6. Take into account gender

    Neuroscience and neuromarketing support the theory that men and women are different, and it is impossible for ads to be the same for each other. Therefore, knowing how to behave and managing products and services depending on the end customer will be one of the keys to success.

    You should take into account, for example, that men and women have an ability to see the very different environment: she has a panoramic view, that is whereas he has tunnel vision, So they only see what they have in front of them.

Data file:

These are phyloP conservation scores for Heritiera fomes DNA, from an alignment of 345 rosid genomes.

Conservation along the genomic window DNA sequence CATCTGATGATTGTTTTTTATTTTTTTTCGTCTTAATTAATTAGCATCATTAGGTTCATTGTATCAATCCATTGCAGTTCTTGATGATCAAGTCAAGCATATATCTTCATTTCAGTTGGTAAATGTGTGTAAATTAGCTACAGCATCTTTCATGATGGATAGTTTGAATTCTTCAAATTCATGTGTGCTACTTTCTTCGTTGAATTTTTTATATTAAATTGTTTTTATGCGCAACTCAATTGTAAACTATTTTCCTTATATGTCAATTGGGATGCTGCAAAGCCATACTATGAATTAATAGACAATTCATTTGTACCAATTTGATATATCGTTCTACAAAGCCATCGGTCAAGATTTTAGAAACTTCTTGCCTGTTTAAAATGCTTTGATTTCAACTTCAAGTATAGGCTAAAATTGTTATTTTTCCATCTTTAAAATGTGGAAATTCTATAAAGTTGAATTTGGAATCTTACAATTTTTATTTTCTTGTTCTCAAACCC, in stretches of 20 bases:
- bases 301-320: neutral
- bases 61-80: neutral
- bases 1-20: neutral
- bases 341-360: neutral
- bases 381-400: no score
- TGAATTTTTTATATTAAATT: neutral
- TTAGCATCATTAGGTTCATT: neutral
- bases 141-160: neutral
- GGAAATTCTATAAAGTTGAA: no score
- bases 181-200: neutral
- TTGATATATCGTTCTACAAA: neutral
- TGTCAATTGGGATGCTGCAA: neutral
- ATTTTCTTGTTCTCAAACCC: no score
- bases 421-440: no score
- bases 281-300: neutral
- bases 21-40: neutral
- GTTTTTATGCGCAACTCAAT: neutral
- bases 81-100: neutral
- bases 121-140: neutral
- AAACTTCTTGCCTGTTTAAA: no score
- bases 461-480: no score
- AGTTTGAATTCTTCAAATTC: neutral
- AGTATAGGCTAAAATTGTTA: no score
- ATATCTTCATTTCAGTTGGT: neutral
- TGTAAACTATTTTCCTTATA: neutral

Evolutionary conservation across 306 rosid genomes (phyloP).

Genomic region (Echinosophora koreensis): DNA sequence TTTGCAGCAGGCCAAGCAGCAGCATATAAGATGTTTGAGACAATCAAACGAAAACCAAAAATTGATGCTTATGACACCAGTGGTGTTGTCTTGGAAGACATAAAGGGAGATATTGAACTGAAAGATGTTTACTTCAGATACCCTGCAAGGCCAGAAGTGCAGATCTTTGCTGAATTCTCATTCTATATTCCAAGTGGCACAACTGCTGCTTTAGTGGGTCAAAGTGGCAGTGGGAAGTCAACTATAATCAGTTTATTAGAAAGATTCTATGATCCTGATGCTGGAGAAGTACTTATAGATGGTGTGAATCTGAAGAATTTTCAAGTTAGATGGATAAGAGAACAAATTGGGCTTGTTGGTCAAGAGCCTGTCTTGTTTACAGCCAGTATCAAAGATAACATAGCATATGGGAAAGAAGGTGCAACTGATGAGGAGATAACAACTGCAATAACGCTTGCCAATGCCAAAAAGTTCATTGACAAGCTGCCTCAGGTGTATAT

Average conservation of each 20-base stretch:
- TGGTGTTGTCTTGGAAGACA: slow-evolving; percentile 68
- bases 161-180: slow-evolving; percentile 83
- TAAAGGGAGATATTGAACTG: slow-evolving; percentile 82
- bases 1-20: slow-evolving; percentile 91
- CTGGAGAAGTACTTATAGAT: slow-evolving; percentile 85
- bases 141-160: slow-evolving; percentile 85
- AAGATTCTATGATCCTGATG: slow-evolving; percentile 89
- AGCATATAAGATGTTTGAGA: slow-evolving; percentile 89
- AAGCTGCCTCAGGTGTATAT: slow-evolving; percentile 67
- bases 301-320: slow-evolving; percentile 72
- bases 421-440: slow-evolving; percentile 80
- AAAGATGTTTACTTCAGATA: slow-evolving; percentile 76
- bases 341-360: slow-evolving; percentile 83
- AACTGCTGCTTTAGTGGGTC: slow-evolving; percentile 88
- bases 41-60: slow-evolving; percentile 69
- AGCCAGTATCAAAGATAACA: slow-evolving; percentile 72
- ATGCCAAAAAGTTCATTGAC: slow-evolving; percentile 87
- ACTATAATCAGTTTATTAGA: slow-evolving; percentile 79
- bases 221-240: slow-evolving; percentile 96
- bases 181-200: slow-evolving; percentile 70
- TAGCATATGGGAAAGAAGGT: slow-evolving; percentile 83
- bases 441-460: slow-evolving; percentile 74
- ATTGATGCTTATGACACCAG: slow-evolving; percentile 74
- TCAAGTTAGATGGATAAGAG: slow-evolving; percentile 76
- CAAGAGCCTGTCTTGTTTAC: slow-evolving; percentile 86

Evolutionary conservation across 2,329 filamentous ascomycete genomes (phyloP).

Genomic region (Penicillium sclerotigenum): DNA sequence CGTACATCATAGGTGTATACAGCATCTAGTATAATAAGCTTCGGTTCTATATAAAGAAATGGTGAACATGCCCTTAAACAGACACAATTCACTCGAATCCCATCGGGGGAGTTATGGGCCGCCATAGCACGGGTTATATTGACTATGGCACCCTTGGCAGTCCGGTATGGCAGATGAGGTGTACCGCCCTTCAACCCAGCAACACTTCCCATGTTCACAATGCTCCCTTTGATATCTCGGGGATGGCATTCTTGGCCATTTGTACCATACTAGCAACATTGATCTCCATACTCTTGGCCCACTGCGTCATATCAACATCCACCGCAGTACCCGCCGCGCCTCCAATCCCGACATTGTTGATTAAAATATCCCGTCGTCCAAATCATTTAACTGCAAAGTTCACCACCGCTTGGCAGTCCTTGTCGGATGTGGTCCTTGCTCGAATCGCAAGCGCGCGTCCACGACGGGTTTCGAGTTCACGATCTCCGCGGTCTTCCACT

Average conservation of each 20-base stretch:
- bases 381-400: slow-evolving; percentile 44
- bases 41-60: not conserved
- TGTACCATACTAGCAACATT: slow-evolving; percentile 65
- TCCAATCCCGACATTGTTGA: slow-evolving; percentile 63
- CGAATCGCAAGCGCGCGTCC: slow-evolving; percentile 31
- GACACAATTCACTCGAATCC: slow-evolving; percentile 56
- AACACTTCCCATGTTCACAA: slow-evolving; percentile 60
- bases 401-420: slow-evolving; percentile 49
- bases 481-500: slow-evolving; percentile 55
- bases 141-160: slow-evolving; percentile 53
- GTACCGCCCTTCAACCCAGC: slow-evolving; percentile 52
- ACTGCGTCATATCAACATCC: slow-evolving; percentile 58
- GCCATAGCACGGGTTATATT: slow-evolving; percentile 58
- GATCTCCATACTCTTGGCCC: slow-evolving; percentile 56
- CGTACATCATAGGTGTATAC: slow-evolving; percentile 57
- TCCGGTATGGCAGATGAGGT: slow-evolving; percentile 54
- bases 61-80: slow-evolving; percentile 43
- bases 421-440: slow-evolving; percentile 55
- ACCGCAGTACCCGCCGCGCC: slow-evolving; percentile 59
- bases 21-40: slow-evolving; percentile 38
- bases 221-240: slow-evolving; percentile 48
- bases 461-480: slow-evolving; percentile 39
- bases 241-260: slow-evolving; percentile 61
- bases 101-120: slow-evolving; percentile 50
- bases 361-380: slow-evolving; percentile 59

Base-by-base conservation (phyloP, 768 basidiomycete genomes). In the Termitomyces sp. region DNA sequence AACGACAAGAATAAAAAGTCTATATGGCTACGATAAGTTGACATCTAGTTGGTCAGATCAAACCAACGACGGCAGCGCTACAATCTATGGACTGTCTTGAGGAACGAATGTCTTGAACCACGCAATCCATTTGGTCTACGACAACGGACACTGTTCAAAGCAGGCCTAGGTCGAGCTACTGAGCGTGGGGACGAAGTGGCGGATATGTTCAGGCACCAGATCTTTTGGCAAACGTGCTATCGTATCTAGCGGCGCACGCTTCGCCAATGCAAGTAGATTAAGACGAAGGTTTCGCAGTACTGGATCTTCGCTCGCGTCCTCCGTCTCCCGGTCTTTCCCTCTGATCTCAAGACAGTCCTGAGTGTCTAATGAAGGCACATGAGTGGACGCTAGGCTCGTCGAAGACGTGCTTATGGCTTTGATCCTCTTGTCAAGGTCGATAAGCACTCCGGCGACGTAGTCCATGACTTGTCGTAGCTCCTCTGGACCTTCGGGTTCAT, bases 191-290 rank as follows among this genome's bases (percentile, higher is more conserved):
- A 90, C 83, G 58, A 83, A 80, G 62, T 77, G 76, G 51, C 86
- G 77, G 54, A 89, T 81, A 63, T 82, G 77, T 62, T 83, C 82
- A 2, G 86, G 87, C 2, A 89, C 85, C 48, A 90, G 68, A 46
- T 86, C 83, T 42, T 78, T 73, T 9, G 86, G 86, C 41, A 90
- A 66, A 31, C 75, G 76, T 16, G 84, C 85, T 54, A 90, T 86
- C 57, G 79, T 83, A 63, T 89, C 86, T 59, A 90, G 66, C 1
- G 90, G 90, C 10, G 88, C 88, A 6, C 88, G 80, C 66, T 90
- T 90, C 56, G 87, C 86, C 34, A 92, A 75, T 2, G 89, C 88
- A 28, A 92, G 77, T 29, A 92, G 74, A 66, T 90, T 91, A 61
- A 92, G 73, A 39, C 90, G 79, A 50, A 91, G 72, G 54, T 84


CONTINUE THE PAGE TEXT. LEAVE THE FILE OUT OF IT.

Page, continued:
7. Packaging is important

    Although the moral lessons make it clear that beauty is in the interior and that nothing should be judged by its external appearance, the truth is that in a subconscious way decisions are still made starting from appearance. And in the case of consumer products and the relationship with brands, the appearance is much more important.

    That is why brands have to take great care of the packaging of the products they bring to market. Good packaging not only keeps an element but also takes into account colour, smell, touch or sound when designing. In fact, measuring all these elements can even make the products work worse.
    8. Humanize it

    Using facial images of people generates engagement. On the contrary, placing people on their backs that are not seen on their faces produces the opposite effect, so it is best to avoid them.

     

    EXAMPLES OF NEUROMARKETING APPLICATIONS

     Coca-Cola vs Pepsi